A massive outpouring of aid at the Napa County fairgrounds is helping to ease the grief and anxiety of evacuees, many of whom lost their homes and nearly everything they owned in the inferno of the Valley fire.
The fairgrounds in Calistoga are an official evacuation center, equipped with RV sites, cots and dozens of portable toilets. Insurance companies have set up camp and the Red Cross has a heavy presence.
Beyond such essentials, volunteers from the surrounding wine country prepare gourmet meals, show outdoor movies and sort stacks of donated clothing.
“We haven’t wanted for anything,” said Jon Ryon, whose home in Middletown was among 585 incinerated in the fire. He sat in a circle of camp chairs with friends on one of the fairground’s broad lawns, covered in campers and tents.
Never miss a local story.
“Wine tasting is at 9 tonight,” Ryon joked, a smile relaxing his taut face and tired eyes.
The Valley fire started one week ago on Sept. 12 near the mountain community of Cobb. It roared down the valley along Highway 175 and Putah Creek toward Middletown, with a ferocity and speed that caught many off guard.
Three residents, including two in the rural subdivision of Anderson Springs, have been confirmed dead. Officials say they expect to find additional victims as search teams continue to work.
The fire has consumed 73,700 acres in the mountains northeast of Calistoga in southern Lake County. It was 45 percent contained as of Friday evening, with crews making good progress overnight, Cal Fire reported.
Recent rains and cool humid air have helped bring the fire under control this week, officials said. More than 400 engines are working smoldering hot spots amid concern the fire could flare up again in this weekend’s warmer temperatures.
“We have to do that mop-up to make sure this fire goes to bed. We just can’t (become complacent),” Cal Fire Battalion Chief Scott McLean said Friday in Middletown.
Across the Central Valley in Amador and Calaveras counties, the Butte fire, which began Sept. 9 and burned 70,760 acres, was 63 percent contained by Friday evening, Cal Fire said. That fire, too, forced hundreds to evacuate and destroyed 503 homes. At least two residents died.
Daniel Berlant, Cal Fire spokesman, said more people are being allowed to return home as mandatory evacuation orders are lifted.
The Jackson Rancheria Casino Resort in Jackson has served as a major evacuation center in the Butte fire. In Lake County, the Red Cross established its main evacuation center at the fairgrounds in Calistoga, about 17 miles down winding Highway 29 from Middletown.
In the past week, the fairgrounds have become a makeshift community of roughly 1,000 residents who fled the Valley fire. Services on site Thursday included a mobile veterinary unit and a Verizon van with computers and printers.
Pallets of bottled drinking water, cases of baby food and cartons of diapers are among the many supplies on hand. At several locations, volunteers stacked piles of clothes donated from as far away as San Francisco.
Volunteer Carol Guthrie staffed one of the kiosks with four friends from Calistoga who wore matching striped aprons. She said people had been coming by all day asking for clothes based on what they had to leave behind and changing weather conditions.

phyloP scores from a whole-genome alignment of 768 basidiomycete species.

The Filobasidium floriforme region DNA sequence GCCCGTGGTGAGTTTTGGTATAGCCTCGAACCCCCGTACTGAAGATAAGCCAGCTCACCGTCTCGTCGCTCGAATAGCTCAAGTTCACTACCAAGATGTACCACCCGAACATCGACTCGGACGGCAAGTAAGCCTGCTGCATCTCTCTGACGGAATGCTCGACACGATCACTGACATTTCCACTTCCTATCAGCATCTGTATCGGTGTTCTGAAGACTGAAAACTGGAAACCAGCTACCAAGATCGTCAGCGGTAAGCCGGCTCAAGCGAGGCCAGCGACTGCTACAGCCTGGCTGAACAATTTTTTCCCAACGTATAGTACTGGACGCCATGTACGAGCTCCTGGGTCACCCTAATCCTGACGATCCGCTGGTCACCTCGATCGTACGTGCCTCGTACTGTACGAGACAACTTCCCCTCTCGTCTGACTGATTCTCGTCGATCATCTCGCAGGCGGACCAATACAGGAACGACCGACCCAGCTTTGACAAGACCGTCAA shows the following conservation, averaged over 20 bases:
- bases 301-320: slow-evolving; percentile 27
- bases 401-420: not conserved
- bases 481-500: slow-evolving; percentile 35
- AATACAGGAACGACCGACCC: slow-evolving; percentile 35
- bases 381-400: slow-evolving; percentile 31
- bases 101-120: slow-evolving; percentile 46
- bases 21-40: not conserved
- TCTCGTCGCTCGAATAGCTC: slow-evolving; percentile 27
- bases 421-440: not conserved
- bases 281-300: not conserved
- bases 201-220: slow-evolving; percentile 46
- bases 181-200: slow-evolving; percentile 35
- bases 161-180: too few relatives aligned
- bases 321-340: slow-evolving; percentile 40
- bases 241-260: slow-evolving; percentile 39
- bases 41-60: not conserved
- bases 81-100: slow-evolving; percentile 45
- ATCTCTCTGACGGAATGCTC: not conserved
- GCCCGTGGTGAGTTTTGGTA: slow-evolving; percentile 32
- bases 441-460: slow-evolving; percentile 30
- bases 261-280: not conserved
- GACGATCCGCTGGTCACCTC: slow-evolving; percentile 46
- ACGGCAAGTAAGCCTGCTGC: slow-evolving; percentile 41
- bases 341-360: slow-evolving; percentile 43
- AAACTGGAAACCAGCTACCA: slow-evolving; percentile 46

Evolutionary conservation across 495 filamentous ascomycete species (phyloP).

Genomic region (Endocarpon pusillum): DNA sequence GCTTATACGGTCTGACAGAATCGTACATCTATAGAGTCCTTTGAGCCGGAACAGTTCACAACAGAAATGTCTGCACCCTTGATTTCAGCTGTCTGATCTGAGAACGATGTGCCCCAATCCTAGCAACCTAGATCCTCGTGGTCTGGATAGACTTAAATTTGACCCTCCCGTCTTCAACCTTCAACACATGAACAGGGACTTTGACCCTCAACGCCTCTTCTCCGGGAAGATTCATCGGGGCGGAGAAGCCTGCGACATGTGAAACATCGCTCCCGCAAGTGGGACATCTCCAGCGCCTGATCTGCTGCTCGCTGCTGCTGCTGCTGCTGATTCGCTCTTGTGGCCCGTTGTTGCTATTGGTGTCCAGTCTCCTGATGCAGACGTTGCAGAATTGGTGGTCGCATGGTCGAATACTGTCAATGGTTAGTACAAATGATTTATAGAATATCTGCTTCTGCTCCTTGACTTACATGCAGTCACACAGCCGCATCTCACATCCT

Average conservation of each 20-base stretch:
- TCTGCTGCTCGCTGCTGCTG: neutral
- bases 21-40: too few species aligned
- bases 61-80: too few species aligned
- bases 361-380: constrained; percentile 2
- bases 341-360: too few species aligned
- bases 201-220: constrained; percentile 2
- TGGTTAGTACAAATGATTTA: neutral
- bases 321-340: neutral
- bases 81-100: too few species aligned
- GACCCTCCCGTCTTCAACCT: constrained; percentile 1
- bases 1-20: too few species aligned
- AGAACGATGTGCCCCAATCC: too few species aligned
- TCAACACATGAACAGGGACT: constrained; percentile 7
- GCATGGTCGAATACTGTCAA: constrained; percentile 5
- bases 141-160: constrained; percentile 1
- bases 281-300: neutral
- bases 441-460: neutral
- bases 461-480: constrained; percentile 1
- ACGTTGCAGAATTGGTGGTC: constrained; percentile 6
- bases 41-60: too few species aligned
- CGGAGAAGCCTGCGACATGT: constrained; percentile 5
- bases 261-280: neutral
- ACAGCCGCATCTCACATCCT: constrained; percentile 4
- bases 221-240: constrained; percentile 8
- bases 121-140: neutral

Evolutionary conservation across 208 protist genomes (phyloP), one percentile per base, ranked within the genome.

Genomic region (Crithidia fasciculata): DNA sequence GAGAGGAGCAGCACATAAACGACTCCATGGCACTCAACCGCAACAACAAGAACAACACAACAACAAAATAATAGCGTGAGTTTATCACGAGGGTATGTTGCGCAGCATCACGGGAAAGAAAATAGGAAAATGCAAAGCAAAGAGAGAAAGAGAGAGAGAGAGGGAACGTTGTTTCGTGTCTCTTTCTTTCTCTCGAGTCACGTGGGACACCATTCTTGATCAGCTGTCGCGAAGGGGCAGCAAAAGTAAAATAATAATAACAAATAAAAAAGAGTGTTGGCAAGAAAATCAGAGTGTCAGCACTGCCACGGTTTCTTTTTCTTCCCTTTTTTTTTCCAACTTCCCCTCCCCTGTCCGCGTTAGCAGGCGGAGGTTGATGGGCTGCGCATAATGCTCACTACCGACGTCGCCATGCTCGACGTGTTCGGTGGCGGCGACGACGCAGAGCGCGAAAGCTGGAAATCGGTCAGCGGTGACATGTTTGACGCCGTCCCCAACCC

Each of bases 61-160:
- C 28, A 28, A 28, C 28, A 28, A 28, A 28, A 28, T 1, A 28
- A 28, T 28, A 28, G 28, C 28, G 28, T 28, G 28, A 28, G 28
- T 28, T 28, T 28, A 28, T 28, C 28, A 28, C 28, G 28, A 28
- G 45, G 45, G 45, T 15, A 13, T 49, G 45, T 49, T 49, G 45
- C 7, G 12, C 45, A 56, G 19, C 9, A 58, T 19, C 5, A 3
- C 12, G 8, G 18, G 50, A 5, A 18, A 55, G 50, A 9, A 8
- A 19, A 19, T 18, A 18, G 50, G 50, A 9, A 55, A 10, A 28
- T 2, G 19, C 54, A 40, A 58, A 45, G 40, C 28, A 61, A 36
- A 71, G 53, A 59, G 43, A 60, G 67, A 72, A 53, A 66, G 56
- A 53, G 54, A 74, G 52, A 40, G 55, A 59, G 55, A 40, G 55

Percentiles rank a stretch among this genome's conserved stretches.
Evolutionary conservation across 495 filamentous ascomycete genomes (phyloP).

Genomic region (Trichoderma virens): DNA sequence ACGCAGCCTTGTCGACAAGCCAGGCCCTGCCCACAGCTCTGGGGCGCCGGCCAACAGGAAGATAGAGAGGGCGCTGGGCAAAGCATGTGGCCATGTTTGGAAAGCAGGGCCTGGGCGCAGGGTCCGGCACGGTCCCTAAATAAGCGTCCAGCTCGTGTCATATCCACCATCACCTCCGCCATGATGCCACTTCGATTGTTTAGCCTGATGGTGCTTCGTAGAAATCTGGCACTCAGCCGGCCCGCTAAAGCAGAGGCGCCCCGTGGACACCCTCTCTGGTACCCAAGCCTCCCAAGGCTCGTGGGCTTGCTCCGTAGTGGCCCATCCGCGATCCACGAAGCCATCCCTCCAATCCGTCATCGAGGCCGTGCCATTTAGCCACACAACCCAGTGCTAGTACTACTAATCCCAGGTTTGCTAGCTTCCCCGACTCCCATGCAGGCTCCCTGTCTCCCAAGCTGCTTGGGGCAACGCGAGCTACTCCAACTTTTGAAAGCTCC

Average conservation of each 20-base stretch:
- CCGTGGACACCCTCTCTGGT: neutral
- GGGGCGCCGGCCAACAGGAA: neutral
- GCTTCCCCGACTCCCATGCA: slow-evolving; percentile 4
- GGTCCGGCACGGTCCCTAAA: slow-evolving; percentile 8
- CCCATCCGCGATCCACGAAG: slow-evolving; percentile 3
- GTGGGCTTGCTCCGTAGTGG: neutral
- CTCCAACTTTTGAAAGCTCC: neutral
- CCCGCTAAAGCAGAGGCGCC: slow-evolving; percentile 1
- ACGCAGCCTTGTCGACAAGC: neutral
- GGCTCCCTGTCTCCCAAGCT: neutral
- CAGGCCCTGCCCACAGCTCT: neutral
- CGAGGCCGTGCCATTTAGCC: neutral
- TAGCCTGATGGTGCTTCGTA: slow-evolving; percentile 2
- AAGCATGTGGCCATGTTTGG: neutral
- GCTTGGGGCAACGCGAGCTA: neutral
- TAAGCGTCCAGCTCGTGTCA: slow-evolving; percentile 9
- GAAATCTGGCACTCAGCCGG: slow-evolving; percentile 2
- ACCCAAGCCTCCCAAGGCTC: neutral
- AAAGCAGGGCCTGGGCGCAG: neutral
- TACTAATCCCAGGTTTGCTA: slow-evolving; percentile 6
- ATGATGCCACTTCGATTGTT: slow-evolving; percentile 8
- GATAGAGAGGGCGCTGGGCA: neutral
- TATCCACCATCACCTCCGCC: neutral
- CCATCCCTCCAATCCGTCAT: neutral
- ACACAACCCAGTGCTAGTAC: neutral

With temperatures dropping at night, more parents had asked for long-sleeve shirts and jackets for their children. She showed a cellphone photograph of one young girl, with dark hair and big dark eyes, clutching a new hand-knit blanket that had been donated.
“She just grabbed onto it and held it,” Guthrie said.
Food was plentiful. Hundreds of hot dogs cooked on a big outdoor grill. Chefs from local restaurants, some trained at the nearby Culinary Institute of America, prepared meals with help from volunteers in several dining halls.
At one of the pavilions, volunteer Tony McBeardsley took a break at dinner time in a white apron and baseball cap. He said he’d arrived early Sunday morning when the Red Cross was setting up the center and had been there on and off ever since.
He’d started Thursday at 6 a.m. serving breakfast and sorted “tons of bread” donated by stores and bakeries for that evening’s meal, which called for about 300 dinner rolls. The semi-retired Calistoga resident said he’d found the volunteer work rewarding.
“It’s the gratification of doing something worth doing,” he said.
At a nearby table, Ann Prehn sat down to a paper plate heaped with tri-tip roast, corn on the cob and sauteed vegetables that looked like a meal from a pricier restaurant.
Her home was destroyed in Anderson Springs, where 191 of 200 homes burned, she said. She hoped to find a room at a local hotel that might offer lodging to evacuees, she said.
As she was talking to a visitor, an older man ran up crying, saying he was overwhelmed and couldn’t take much more.
Russell Gonzaga, who hugged the man to comfort him, said he’d lost his home at New Age retreat Harbin Hot Springs, where he lived and worked. The fire completely destroyed the resort.
Gonzaga said he hopes to be employed rebuilding Harbin but doesn’t know where he’ll live. Like others, he said it could take years to rebuild homes and a community so damaged by the Valley fire.
“They’re telling us to think long haul,” Gonzaga said.
After the man calmed down and walked away, Prehn explained that even though the evacuation center was a supportive environment, filled with members of a close-knit rural community, many were extremely stressed by their sudden loss and the efforts now required to rebuild their lives.
“We’re all friends. We all know each other,” she said. “It’s just a lot coming at you.”